For over two weeks now, we have suggested in our Sunday Storm article how a significant pattern change will take place during the mid- to late- January time period. Often with a pattern change of this magnitude, a significant storm will be involved, that is certainly the case for this weekend. The forecast confidence in this storm has gone up, meaning that we have a better idea of how this storm will evolve, but as with every forecast, the outcome is never 100% clear. Nevertheless, let’s take a dive into our current analysis of this exciting, and significant, winter storm.

Low pressure will begin to form tonight on the leeward side of the Colorado Rockies. Known as ‘Lee Cyclogensis,’ the leeward side of the Rockies is a common region where we see the formation of low pressure. It’s this low that will be responsible for this weekend’s weather from the Plains through the Northeast. Along with the development of this low pressure will be some moisture and cold air, therefore making for a swath of light to moderate snow across the Colorado Rockies and in parts of the northern Plains Thursday night.

On Friday, we’ll watch the same low pressure track in a general eastward direction. As more moisture coming all the way from the Gulf of Mexico and even the eastern Pacific Ocean interacts with the cold air being drawn down from the north by the strong high pressure, more snow will break out. Snow is forecast to fall during the day Friday from the northern Plains through portions of the Midwest, including parts of Minnesota, Iowa, Missouri, Wisconsin, and Illinois. The best risk for heavier snow will be in the greater Omaha and Des Moines areas.

Now overnight Friday, our storm will continue to intensify. We expect a light to moderate snow to work into the southern Great Lakes region and southern parts of the Midwest, well north and west of the Ohio River Valley. Based on the latest model data, there is the possibility for a band of heavier snow affecting the area from central Missouri through northern Ohio. There will also be some gusty winds mixed with this snow, so lowered visibility can definitely be expected among various locales. Just to the south of that heavy band will be the rain/snow line, where some freezing rain will be possible (see map below for details).

What will be interesting to watch on Saturday is the cold air trying to take over the backside of the low pressure, thus causing some areas to the south to experience a drastic change from rain to a period of snow. That includes the southern Plains (as far south as the Red River Valley) and the Mid-Mississippi River Valley.

Now overnight Saturday is when our attention shifts to the Northeast. We want to make clear that the exact track of this low pressure is still not completely set in stone, so if the low pressure were to track farther south than currently expected, then that will shift the snowfall area a bit.

Saturday night, snow will expand into northern portions of the Mid-Atlantic and all of New England, although Cape Cod may deal with a wintry mix or rain due to its close proximity to the ocean. The snow will be coming down quite heavily northern Pennsylvania through northern New England during this time period. Snowfall rates will exceed 1 inch per hour, and perhaps 2(!) inches per hour at times. This is why we expect a fairly widespread area of 20-30 inches of snow in northern New England and 14-20 inches in the northern Mid-Atlantic. Yes, you read that correctly.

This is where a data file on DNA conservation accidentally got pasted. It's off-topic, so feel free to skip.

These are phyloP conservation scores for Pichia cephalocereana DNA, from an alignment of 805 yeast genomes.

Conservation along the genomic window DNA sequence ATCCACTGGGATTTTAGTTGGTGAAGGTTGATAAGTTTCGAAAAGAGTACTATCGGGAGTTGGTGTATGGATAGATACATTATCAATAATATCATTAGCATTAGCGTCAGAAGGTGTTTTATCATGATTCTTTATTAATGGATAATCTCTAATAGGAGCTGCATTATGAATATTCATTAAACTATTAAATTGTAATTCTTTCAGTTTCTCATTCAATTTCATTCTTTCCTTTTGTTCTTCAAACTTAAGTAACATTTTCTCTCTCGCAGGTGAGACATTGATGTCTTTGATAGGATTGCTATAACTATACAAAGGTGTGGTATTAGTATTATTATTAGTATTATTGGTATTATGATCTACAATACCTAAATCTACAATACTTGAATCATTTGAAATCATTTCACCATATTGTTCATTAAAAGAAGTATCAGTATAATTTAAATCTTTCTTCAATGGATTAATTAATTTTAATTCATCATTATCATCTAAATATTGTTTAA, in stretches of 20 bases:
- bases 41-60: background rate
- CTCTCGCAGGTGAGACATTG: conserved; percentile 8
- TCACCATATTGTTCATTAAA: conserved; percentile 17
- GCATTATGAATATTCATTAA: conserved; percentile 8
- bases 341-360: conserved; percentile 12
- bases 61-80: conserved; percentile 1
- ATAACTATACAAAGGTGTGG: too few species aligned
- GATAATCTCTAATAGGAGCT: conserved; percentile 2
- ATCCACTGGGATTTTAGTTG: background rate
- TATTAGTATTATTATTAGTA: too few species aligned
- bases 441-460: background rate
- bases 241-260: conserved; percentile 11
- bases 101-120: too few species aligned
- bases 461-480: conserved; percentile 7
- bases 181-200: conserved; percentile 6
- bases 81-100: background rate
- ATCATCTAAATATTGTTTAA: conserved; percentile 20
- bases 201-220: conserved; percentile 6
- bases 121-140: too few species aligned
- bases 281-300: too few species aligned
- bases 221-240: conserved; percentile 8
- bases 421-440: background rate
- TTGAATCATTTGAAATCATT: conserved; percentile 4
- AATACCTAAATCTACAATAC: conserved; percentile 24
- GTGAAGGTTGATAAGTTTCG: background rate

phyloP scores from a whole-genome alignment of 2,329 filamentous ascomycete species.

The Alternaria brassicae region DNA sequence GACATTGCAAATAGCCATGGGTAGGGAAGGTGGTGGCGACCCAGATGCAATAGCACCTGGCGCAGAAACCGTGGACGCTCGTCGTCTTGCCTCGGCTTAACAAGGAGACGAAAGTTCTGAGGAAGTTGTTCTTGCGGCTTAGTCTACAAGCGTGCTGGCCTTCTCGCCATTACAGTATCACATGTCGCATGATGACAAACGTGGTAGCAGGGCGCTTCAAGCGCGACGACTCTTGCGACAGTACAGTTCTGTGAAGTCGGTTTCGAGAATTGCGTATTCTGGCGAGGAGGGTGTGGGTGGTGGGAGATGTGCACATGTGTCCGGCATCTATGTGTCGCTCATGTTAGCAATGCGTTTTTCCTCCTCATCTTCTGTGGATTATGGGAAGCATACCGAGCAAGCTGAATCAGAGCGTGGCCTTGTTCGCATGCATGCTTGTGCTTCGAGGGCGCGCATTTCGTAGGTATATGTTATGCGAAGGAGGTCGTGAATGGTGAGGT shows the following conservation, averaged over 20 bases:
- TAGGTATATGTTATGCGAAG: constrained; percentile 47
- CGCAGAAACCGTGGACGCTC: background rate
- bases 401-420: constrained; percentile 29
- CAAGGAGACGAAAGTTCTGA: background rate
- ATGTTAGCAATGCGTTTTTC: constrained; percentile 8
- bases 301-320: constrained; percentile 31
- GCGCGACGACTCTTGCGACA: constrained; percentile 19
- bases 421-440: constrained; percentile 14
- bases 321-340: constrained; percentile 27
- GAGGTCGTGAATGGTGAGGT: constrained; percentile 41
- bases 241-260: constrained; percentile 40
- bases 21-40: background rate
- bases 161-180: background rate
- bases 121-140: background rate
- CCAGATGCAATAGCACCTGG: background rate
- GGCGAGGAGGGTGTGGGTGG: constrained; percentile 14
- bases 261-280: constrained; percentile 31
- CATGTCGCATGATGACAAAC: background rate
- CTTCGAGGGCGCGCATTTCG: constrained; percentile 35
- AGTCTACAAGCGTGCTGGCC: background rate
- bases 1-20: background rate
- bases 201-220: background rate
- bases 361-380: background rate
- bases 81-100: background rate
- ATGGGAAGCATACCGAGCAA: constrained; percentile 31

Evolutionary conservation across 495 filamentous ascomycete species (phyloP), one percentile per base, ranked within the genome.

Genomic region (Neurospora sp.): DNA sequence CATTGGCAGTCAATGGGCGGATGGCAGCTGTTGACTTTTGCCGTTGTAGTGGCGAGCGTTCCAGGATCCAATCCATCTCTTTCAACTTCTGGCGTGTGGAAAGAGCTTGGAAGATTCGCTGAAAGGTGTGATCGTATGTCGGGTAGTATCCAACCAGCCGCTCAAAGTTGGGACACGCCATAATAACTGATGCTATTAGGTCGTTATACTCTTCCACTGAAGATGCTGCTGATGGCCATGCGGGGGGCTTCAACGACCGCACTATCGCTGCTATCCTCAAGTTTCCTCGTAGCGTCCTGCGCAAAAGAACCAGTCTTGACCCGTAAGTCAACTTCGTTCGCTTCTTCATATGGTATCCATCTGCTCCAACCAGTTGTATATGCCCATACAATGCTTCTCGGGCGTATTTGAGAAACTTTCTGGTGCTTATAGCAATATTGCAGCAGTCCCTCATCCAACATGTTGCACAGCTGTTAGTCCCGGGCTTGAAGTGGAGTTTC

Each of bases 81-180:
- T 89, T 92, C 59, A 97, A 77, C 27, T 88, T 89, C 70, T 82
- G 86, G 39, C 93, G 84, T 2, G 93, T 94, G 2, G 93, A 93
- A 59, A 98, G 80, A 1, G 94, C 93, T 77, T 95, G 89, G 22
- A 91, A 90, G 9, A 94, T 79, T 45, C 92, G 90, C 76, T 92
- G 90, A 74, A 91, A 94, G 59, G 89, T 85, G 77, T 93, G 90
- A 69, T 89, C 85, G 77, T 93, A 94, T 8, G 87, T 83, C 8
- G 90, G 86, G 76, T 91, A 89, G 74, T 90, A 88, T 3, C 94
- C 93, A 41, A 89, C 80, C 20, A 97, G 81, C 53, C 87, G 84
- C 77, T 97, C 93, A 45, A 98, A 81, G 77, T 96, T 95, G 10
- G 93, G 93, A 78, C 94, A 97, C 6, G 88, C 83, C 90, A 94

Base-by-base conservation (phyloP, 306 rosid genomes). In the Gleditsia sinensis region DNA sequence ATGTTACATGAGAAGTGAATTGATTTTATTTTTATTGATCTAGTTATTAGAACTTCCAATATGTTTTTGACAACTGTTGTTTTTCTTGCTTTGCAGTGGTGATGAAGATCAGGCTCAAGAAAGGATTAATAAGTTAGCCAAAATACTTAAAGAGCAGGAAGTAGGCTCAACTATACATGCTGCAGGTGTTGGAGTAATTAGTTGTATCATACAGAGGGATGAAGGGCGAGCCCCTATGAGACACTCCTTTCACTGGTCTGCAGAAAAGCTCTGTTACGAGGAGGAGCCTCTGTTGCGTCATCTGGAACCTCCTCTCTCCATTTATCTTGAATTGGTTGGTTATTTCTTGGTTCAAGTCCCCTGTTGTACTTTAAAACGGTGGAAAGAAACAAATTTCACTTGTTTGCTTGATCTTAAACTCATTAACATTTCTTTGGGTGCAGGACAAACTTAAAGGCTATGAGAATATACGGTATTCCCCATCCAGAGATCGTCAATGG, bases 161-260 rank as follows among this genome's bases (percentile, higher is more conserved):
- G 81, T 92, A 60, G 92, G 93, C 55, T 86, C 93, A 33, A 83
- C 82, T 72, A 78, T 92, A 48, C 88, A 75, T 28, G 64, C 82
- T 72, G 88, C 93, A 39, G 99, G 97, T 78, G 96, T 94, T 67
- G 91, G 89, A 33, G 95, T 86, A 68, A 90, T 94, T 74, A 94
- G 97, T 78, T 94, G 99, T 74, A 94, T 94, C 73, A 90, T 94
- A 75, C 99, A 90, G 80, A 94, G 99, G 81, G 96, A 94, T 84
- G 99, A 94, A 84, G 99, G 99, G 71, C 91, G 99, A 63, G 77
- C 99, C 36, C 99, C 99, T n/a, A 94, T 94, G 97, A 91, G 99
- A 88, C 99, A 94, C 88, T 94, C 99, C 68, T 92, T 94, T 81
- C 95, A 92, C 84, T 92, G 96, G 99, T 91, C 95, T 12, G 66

Meanwhile closer to the coast, we currently anticipate a significant icing event from southern and eastern Pennsylvania through most of southern New England Saturday night, especially just inland and away from the imminent coastline. The icing that this region may experience could be very troublesome, with 7/10 of an inch of ice accretion forecast. Roads quickly become impassable with ice accretion, and if too much ice accretes, power lines and tree branches begin coming down, thus this will be perhaps the most serious (and less talked about) threat associated with this storm.

In the I-95 corridor, from generally central New Jersey southward, this will mainly be a rain event. We cannot rule out a brief changeover to snow early-Sunday morning through the first few daylight hours of Sunday, however.

By Sunday, the worst of this storm should be over for most areas, but parts of the northern New England may still be getting slammed with heavy snow and gusty winds, which may knock out power for some. Meanwhile in southern New England and even parts of the New York City Tri-State Area, freezing rain may still be falling. Please avoid travel and just hunker down in your house because conditions outside could be very dangerous. We’ll also see lingering snow showers across the northern Mid-Atlantic before it ends by the evening.

Sunday night, New England may still be dealing with impacts from this major winter storm. As the cold air comes crashing in from the north and west, a final round of snow could be possible throughout the region. Occasional light snow showers will remain in the forecast in New England through Monday while near the Great Lakes the cold air will fuel lake-effect snow.

A big story behind this storm will be the cold air, so if the power goes out, this will make the situation even worse because of low temperatures. Monday morning will be sub-zero or in the single-digits for much of the Northeast. Stay safe out there! We’ll be sure to update our analysis in tomorrow’s Morning Briefing (which you should totally subscribe to here).

Author

Jackson is Head of Content at WeatherOptics and produces several forecasts and manages all social media platforms. Previously, Jackson forecasted local weather for southwestern Connecticut, founding his website, Jackson's Weather, in the March of 2015. He is currently studying Meteorology and Broadcast Journalism at the University of Miami.

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